LG has announced Australian pricing and availability for its LG 2020 TV range. In all, we get 27 new models and sizes from 55-88″ covering OLED, NANOcell and 4K LED.
The LG 2020 TV OLED range includes ZX 8K, GX 4K Gallery series and 4K BX and CX models. Its 8K Nano Cell (Quantum Dot) has NANO95 and 99 models. The 4K Nano cell has NANO 91, 86, 85 and 80 models. The lower-cost 4K LED/LCD come in UN81 and UN73. There is no soundbar announcement yet..
To say the LG 2020 TV range is niche marketing at its best is an understatement.
What we see in the LG 2020 TV range is a focus on excellence.
LG has long led the pack with its self-emissive OLED (and is still the premier
manufacturer of panels used by other brands) and last year introduces its take
on Quantum Dot – Nano Cell that competes strongly with Samsung’s QLED and Hisense
You can see some details on its Australian site here.
Some new features of the LG 2020 TV range (on all OLED and Nano-cell models)
CTA (Consumer Technology Association) certification making them among the first 8K models good enough to use the CTA 8K Ultra HD logo. This means at least 50% contrast modulation (CM) and in 33 million active pixels. Many TV makers just adjust brightness by turning off pixels as GadgetGuy discovered last year – LG doesn’t. As we said, “You would feel pretty silly spending all that money to get what is really no better than a 1K picture.”
New ultra-thin Gallery models for flush mount wall or stand mounting that contains the electronics in the 20mm thinness.
Alpha 9 Gen 3 processor on ZX. GX and CX OLED and 95 Nano-cell models – advanced deep learning algorithms to further boost picture and sound quality. BX and NANO91 and896 get Alpha 7 Gen 3.
eARC (replaces ARC) Enhanced Audio Return Channel and HDMI 2.1 All OELD and NANO95/91/86. It also supports Ethernet over HDMI, high bitrate 32-channel 24-but/192kHz sound, 37Mbps (for 8K@60fps versus 1Mbps on ARC), lip-sync correction and has ARC fallback for older devices.
Hollywood Professional Association’s Excellence in Engineering Award and deliver integrated calibration software that performs to a hardware level.
And picture features
Dolby Vision IQ for ‘Beyond HDR’ optimises Dolby Vision content by using sensors to measure the brightness of the room. Dolby Vision content is just as good when watched in a bright room as in a dark room. ON all OLED and NONO95/91/86.
UHD Alliance’s Filmmaker Mode – turns off motion smoothing and adjusts the TV for movies. It automatically gets rid of the ‘soap opera’ effect of motion smoothing.
Nvidia G-Sync compatible and low lag and input for gamers as well as HGiG mode (All OLEDs)
Two Bluetooth device connection (e.g. for headphones)
Customizable alerts let you name your favourite sports and teams to follow including messaging you about program times and reminders about shows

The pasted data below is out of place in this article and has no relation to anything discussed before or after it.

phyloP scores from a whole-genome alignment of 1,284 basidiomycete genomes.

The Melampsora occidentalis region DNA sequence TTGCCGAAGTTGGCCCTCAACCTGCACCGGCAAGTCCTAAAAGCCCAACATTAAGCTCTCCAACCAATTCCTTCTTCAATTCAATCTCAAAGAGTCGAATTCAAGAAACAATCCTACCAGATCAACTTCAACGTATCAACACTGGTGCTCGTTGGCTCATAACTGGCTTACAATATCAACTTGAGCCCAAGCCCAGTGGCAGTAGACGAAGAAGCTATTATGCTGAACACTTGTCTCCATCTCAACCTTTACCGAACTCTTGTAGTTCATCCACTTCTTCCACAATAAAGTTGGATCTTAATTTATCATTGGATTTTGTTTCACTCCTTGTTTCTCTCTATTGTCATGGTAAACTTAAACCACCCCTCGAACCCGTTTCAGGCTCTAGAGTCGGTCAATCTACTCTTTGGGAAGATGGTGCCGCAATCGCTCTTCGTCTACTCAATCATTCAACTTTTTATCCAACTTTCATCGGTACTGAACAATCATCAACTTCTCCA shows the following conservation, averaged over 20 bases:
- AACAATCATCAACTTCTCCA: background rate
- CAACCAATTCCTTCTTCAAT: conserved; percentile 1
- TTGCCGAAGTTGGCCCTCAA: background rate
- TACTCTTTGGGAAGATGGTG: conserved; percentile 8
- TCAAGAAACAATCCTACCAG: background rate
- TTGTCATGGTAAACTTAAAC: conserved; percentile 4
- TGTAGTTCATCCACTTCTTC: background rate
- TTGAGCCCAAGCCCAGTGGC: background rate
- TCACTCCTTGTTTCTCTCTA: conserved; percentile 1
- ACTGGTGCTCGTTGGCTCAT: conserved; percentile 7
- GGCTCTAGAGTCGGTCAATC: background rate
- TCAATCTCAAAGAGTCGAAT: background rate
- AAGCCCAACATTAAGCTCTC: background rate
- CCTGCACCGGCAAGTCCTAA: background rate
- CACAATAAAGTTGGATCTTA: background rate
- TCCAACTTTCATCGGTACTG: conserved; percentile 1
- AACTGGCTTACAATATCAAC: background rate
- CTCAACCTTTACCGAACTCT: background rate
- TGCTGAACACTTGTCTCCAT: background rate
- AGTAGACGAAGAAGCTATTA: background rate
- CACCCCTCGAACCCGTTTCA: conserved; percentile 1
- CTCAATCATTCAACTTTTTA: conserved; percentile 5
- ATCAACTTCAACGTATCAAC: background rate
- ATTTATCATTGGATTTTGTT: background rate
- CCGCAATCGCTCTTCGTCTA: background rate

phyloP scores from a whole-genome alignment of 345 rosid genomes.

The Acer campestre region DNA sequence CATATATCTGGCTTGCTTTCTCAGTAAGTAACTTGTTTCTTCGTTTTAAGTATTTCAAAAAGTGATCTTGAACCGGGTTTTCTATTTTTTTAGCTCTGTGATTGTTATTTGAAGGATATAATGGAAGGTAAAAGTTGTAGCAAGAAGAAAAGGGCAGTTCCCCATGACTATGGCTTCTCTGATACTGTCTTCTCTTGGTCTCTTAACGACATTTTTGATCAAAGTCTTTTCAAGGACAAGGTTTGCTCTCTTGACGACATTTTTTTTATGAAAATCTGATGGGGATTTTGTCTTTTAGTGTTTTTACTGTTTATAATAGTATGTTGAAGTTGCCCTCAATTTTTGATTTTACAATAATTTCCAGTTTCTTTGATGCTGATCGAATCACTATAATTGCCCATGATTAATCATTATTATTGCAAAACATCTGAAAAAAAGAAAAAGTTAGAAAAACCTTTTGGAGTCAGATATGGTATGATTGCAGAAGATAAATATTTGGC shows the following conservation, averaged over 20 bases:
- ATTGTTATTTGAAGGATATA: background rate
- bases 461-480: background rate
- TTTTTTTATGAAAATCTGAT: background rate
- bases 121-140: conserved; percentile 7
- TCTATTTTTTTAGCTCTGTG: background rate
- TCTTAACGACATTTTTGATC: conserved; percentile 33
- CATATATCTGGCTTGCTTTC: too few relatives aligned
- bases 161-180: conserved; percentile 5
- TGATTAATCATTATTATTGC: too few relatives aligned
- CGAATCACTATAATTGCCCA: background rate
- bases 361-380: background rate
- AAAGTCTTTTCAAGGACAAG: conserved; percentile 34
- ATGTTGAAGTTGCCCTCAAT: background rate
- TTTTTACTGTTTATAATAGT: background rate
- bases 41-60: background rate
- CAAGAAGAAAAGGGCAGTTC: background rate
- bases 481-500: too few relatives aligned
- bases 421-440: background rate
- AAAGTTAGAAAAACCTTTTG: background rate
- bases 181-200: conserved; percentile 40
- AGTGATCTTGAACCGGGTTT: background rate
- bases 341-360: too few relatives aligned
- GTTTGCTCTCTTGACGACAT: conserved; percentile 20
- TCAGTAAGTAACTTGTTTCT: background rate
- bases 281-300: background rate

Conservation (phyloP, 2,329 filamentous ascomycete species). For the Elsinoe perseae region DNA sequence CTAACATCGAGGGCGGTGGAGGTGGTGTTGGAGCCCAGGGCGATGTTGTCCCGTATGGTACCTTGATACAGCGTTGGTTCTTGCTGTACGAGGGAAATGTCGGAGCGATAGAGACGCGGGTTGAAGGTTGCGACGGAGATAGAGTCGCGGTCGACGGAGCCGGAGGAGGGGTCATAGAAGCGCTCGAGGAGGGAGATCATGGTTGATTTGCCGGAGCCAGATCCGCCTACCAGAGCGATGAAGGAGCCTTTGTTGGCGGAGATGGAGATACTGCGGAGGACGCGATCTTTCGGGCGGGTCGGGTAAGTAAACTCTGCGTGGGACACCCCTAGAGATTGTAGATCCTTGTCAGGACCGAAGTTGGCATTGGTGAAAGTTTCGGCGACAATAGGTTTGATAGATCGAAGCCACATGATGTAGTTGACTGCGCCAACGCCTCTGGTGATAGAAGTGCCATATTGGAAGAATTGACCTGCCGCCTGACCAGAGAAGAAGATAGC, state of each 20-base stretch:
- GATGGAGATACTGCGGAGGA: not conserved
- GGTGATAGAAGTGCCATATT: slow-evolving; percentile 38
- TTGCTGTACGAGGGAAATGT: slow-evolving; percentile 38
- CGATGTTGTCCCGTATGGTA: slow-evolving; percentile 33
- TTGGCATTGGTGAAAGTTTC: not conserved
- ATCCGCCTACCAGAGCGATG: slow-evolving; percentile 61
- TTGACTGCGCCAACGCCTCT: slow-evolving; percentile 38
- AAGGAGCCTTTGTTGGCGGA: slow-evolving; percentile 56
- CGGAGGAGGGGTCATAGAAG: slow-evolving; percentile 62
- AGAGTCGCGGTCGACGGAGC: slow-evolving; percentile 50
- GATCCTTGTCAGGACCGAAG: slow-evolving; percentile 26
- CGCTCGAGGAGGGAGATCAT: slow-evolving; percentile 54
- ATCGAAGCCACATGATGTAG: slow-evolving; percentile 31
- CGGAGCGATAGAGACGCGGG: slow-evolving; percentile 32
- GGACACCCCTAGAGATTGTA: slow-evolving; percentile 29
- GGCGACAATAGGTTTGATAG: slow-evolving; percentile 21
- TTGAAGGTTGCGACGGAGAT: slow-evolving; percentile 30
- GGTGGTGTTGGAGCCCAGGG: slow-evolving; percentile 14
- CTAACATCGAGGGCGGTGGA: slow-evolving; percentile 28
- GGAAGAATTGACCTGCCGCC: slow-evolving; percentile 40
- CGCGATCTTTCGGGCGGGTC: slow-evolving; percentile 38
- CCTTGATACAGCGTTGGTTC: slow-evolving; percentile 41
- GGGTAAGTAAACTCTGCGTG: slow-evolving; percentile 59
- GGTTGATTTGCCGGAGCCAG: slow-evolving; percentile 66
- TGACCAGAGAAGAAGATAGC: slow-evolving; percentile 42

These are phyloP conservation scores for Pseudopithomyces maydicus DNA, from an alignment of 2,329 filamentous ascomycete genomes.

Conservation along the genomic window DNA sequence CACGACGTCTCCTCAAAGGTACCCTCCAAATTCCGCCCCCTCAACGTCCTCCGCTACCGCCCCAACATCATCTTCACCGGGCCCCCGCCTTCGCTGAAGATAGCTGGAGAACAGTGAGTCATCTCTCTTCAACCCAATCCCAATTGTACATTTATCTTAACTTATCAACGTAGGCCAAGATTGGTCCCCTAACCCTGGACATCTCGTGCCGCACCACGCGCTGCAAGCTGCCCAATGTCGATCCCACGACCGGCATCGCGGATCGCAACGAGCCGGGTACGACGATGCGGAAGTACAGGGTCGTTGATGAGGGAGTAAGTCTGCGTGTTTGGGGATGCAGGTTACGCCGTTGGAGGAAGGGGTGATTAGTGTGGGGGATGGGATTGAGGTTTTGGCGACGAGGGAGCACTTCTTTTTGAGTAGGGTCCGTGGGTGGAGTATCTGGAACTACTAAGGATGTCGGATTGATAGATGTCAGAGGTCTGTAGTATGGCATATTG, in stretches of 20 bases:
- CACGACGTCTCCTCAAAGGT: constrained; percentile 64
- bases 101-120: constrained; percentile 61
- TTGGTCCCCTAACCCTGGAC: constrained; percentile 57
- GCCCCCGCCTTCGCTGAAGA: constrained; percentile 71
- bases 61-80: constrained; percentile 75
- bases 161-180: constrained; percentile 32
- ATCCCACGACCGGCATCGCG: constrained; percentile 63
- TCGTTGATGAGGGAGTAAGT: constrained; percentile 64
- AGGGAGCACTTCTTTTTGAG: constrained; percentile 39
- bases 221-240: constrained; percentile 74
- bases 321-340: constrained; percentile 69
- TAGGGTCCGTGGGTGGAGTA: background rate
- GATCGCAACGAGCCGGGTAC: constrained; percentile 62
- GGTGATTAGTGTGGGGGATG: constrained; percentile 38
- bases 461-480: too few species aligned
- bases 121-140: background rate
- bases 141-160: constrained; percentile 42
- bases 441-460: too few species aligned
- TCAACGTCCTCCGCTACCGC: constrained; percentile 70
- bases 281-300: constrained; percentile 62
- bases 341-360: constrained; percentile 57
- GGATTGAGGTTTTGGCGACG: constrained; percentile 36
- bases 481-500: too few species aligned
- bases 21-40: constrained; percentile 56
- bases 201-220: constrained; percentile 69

Content-aware tools that can tell you what’s being worn by actors on screen, and provide immediate access to buying your favourite wardrobe pieces as you watch (some countries)
Far-field microphones built into the bezel of the TVs to listen for voice commands from Google and Alexa.
ATSC 3.0 TUNERS
LG WebOS with the on-screen cursor, Netflix, Amazon, Apple TV+, Disney+ and a huge range of apps
Apple AirPlay 2 and HomeKit, enabling users to share or mirror content from their compatible iPhone, iPad or Mac
OLED 4K and 8K
First, and most important is that the 2020 OLED range has
the letter ‘X’ (as in 10) instead of the number 9 for 2019.
In 2020 the letters after the size stand for – G (Gallery
series), Z (Signature series), R (Rollable), W (Wall mount ultra-thin with
external TV box), B (entry-level stand only) or C (processional level or wall
ZX – 8K 77/88″ $35,999/71,999
GX – 4K super 20mm slim includes wall mounting hardware (replaces the E-series) 55/65/77 $4139/5999/11399
GadgetGuy’s take – the LG 2020 TV range is extensive
We have a soft spot for LG OLED – if you ask any expert what is currently the best TV picture then LG OLED wins. Not taking away from Sony (that uses LG panels anyway).
The OLED updates are evolutionary – as we expected a later processor, new Dolby IQ (that others will argue they do anyway) and at least HDMI 2.1 and eARC. So if you can bag a bargain on a 2019 model – go for it.
From what we can see now it is more a matter of what you want to do with the TV that determines what model you purchase. Gamers will love LG OLED G-Sync and low latency. Movie Buffs will appreciate that Dolby IQ largely gets over the issues of bright ambient light washing out OLED images. All have AI upscaling and voice assistants.
It is the future of TV that remains interesting. Samsung has pressed ahead with Quantum Dot QLED and may even make a Quantum Dot OLED. Hisense is banking on micro-LED and dual-sandwich screens. TCL is hoping its mini-LED will put it in the lead.
And there is movement in holo laser, rollable screens and some impressive 4K tri-laser technology from LG and Hisense. Stay tuned.